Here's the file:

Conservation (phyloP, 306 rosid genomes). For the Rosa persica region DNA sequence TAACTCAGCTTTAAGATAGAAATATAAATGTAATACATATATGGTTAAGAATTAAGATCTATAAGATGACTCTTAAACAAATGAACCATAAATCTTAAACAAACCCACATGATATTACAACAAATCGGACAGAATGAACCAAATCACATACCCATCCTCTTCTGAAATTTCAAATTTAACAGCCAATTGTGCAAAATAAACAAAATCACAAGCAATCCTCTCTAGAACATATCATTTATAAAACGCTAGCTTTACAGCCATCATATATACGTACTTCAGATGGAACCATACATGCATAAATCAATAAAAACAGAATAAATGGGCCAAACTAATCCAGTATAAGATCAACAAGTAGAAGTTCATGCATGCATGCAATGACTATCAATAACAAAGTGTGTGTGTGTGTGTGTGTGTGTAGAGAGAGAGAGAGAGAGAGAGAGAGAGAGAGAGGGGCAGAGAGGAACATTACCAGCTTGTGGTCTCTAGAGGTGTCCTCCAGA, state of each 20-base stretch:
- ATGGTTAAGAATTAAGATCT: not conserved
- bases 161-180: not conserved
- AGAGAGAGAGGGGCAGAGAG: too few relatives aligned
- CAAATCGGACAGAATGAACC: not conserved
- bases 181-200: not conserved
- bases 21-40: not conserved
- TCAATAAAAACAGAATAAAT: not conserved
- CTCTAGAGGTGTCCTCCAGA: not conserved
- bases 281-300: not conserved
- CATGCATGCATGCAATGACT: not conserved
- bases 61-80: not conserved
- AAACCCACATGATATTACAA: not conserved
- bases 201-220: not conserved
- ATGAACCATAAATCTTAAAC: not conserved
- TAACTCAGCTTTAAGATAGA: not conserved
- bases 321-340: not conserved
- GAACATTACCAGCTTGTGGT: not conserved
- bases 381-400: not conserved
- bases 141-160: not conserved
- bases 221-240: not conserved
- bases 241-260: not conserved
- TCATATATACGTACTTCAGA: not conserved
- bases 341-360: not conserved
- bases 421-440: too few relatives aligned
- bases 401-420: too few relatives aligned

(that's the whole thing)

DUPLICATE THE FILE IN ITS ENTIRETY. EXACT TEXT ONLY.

Conservation (phyloP, 306 rosid genomes). For the Rosa persica region DNA sequence TAACTCAGCTTTAAGATAGAAATATAAATGTAATACATATATGGTTAAGAATTAAGATCTATAAGATGACTCTTAAACAAATGAACCATAAATCTTAAACAAACCCACATGATATTACAACAAATCGGACAGAATGAACCAAATCACATACCCATCCTCTTCTGAAATTTCAAATTTAACAGCCAATTGTGCAAAATAAACAAAATCACAAGCAATCCTCTCTAGAACATATCATTTATAAAACGCTAGCTTTACAGCCATCATATATACGTACTTCAGATGGAACCATACATGCATAAATCAATAAAAACAGAATAAATGGGCCAAACTAATCCAGTATAAGATCAACAAGTAGAAGTTCATGCATGCATGCAATGACTATCAATAACAAAGTGTGTGTGTGTGTGTGTGTGTGTAGAGAGAGAGAGAGAGAGAGAGAGAGAGAGAGAGGGGCAGAGAGGAACATTACCAGCTTGTGGTCTCTAGAGGTGTCCTCCAGA, state of each 20-base stretch:
- ATGGTTAAGAATTAAGATCT: not conserved
- bases 161-180: not conserved
- AGAGAGAGAGGGGCAGAGAG: too few relatives aligned
- CAAATCGGACAGAATGAACC: not conserved
- bases 181-200: not conserved
- bases 21-40: not conserved
- TCAATAAAAACAGAATAAAT: not conserved
- CTCTAGAGGTGTCCTCCAGA: not conserved
- bases 281-300: not conserved
- CATGCATGCATGCAATGACT: not conserved
- bases 61-80: not conserved
- AAACCCACATGATATTACAA: not conserved
- bases 201-220: not conserved
- ATGAACCATAAATCTTAAAC: not conserved
- TAACTCAGCTTTAAGATAGA: not conserved
- bases 321-340: not conserved
- GAACATTACCAGCTTGTGGT: not conserved
- bases 381-400: not conserved
- bases 141-160: not conserved
- bases 221-240: not conserved
- bases 241-260: not conserved
- TCATATATACGTACTTCAGA: not conserved
- bases 341-360: not conserved
- bases 421-440: too few relatives aligned
- bases 401-420: too few relatives aligned